Sometimes the world becomes a better place. Today we can celebrate a remarkable achievement: the number of children who die before the age of five is falling faster than ever before, dropping by half since 1990, even though the world’s population is now much larger.
The number of small children who die every year from preventable causes is still appallingly too large to contemplate – 6.3 million, or 17,000 every day. India and Nigeria together account for more than a third of those deaths.
But because of public generosity, political will, the ambitious Millennium Development Goals and growing prosperity in some of the worst-afflicted countries, genuine progress has been made. Millions more kids now survive routine killers like pneumonia, diarrhoea, measles and malaria, because of immunisation, cheap mosquito nets, healthcare for expectant mothers and basic sanitation.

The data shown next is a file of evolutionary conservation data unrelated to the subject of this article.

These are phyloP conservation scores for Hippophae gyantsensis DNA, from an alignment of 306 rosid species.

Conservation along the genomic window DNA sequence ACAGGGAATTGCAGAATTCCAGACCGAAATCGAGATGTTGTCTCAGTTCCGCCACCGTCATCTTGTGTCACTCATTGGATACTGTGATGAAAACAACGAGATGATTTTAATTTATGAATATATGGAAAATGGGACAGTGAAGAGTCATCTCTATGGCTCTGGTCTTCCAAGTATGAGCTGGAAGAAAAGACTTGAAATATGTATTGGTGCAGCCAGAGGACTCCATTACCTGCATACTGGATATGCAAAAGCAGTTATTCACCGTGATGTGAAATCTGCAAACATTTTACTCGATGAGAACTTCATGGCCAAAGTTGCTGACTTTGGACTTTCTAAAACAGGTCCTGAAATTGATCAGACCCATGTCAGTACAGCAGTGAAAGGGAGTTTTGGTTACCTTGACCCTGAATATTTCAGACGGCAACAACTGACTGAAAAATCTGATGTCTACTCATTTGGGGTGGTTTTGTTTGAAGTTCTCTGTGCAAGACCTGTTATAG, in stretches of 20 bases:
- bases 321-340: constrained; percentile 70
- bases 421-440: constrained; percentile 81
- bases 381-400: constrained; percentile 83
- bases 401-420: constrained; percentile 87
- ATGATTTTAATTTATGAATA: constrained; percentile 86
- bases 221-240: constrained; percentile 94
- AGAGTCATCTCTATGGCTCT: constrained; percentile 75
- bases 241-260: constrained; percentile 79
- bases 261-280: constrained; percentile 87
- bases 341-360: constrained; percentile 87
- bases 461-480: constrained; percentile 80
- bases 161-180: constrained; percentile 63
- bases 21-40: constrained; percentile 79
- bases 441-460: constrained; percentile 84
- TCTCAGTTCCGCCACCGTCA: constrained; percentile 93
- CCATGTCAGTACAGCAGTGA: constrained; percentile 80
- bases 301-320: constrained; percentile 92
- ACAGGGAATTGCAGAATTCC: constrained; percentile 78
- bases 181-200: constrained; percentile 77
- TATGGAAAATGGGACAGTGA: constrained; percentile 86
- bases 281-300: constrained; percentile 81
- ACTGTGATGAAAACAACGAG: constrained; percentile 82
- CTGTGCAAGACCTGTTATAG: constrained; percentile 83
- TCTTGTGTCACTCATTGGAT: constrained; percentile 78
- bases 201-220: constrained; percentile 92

What lessons can we take from this? Well, primarily, setting simple, ambitious goals has worked, helping to eradicate extreme poverty and hunger for hundreds of millions of people. (These goals have been far less successful in giving more children access to primary education, especially girls, and violence against women remains rampant in too many countries.)
The challenge now is to kick on: the UN is trying to get world leaders to agree new targets. They can do so with a spirit of optimism and determination.
So here we are. One day of campaigning left. I’ll return to Scotland here tomorrow.Reuse content